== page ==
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Front cover of Walter Rodney's, The Groundings with my Brothers, 1969

​Walter Rodney, The Groundings with my Brothers, printed in London, 1969.

Archive Treasures: The Huntley Archives

Maureen Roberts and Richard Wiltshire

London has long been a centre for migration of people from across the world, and it is important that the City’s collections represent the diversity of its population. In recent years, a number of important Black and Caribbean community archives have been acquired, building on projects of the early 2000s which explored this area, such as Moving Here, an online image database concerning migration to Britain, and Black and Asian Londoners, which focused on the Black and Asian presence in parish registers from the 16th century.

The Huntley archives were deposited by Eric Huntley (b 1929) and his wife Jessica (b 1927), Black political activists and publishers, who played a prominent role in the Black Caribbean community. They emigrated from British Guiana to London between 1957 and 1958. They met Dr Walter Rodney (1942 – 1980), a Guyanese academic historian and political activist who studied at the School of Oriental and African Studies during the 1960s. In 1968 the Jamaican government banned Rodney for his radical Marxist philosophy, and for teaching students and Rastafarians about the intellectual, sociological and military prowess of ancient African civilisations. The resulting ‘Rodney Riots’ triggered the development of Black Power, Pan-Africanism and political awareness on a global scale.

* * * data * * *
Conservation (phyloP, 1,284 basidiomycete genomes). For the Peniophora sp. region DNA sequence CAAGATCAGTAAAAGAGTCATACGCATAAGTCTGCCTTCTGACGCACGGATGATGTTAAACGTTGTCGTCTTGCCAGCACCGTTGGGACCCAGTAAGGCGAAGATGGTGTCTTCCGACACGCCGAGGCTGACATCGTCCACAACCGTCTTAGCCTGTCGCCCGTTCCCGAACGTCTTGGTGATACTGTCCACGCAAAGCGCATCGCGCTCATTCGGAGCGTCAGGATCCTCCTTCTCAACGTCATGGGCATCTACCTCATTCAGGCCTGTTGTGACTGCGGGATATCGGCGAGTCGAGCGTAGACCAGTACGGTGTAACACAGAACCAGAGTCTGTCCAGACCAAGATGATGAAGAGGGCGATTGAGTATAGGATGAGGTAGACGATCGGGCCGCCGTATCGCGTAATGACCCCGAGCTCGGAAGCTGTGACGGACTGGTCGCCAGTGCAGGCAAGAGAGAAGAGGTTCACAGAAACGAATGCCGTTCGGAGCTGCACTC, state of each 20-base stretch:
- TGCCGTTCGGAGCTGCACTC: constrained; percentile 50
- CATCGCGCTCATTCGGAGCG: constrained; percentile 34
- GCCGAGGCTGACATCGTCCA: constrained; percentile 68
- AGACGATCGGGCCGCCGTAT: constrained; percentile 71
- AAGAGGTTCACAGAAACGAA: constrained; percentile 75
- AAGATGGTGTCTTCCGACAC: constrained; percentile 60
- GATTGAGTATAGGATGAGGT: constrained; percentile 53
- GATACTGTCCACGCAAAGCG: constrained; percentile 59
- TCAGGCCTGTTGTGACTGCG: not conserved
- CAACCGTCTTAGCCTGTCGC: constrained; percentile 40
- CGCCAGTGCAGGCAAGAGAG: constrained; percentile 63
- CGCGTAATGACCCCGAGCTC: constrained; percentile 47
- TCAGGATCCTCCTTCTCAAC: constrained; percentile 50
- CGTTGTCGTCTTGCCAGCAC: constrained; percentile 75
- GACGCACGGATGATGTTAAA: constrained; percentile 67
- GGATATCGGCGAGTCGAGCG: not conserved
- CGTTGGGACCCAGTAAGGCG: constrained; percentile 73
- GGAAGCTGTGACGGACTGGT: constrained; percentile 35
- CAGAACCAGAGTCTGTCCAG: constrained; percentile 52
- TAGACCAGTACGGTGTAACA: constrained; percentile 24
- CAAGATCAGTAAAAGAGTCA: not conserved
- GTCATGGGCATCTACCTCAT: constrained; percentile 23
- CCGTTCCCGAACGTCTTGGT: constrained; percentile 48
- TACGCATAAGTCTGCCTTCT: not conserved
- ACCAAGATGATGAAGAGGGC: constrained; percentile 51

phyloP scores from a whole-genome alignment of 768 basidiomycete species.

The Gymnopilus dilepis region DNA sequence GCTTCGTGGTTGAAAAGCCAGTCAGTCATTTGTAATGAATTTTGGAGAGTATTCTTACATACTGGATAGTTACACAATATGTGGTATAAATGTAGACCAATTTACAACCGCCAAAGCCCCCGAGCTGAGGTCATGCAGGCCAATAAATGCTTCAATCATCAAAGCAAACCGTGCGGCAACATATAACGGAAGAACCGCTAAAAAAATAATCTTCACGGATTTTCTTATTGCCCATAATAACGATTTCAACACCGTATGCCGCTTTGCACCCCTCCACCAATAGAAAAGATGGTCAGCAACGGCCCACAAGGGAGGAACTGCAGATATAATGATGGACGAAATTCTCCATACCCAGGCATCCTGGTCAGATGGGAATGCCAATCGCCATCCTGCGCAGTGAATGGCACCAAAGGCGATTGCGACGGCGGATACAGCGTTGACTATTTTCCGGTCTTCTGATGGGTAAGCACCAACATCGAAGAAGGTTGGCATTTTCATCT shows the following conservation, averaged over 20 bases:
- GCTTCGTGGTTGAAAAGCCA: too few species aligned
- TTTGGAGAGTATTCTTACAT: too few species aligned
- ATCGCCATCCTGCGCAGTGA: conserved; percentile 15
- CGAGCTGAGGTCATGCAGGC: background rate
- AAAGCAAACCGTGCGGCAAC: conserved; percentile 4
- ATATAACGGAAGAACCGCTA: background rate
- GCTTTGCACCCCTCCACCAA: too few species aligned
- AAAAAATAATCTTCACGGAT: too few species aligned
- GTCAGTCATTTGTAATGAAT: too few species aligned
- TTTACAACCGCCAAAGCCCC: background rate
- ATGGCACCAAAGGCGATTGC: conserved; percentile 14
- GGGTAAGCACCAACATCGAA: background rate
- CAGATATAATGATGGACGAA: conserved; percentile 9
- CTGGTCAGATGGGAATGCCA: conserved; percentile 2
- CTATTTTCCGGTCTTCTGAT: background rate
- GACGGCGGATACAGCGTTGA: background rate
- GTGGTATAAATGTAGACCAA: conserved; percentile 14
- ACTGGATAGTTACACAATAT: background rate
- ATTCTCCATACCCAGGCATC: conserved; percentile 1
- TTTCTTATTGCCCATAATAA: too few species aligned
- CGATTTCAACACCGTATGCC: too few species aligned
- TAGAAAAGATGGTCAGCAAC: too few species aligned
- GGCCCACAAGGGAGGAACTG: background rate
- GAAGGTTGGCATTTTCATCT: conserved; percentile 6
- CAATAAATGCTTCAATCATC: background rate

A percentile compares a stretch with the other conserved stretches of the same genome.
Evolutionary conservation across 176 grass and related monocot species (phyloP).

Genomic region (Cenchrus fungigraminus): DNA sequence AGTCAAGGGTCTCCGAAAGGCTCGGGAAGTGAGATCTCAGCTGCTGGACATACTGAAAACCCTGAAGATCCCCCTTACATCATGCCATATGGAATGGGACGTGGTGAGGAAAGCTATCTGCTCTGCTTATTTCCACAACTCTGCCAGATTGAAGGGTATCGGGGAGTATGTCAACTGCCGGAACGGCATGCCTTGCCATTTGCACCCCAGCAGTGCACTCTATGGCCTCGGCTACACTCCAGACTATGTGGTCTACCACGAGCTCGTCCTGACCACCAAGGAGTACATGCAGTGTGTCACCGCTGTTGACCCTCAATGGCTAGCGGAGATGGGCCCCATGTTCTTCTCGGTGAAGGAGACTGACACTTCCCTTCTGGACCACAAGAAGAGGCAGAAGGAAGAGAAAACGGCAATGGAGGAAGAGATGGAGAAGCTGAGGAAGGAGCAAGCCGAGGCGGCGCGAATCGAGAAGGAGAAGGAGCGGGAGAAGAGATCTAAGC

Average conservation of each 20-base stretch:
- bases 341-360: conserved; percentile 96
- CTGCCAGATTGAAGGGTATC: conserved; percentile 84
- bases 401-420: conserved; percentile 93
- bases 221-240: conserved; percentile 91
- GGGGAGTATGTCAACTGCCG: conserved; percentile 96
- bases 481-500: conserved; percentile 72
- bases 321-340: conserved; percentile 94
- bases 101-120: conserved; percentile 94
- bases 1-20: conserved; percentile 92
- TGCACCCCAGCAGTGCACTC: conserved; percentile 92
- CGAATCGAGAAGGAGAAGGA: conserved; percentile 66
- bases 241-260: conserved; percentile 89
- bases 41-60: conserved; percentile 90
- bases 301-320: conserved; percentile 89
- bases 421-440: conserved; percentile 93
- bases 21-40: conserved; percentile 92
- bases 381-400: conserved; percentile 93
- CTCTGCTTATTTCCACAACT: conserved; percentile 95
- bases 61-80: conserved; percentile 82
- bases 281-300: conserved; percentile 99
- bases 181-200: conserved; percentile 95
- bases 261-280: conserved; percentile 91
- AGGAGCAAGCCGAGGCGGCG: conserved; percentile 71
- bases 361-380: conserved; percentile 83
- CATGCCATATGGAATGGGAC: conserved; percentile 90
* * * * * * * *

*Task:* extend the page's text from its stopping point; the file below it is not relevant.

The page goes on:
In reaction to the ban, the Huntleys helped to mobilise support, and arranged the printing and street distribution of Rodney’s lectures. This culminated in their founding Bogle-L’Ouverture Publications Ltd in 1969, named in honour of Toussaint L’Ouverture and Paul Bogle, both figureheads of Black rebellion against the Caribbean slave trade. The firm became a political weapon to spread Rodney’s works further afield. The first publication was the collection of his lectures, The Groundings with My Brothers. This was followed in 1972 by How Europe Underdeveloped Africa, a seminal work by Rodney on the history of post-colonial liberation struggles. Following Rodney’s murder in Guyana in 1980, the Huntleys kept his legacy alive by renaming their bookshop the Walter Rodney Bookshop and organising public memorials and anniversary lectures in his name.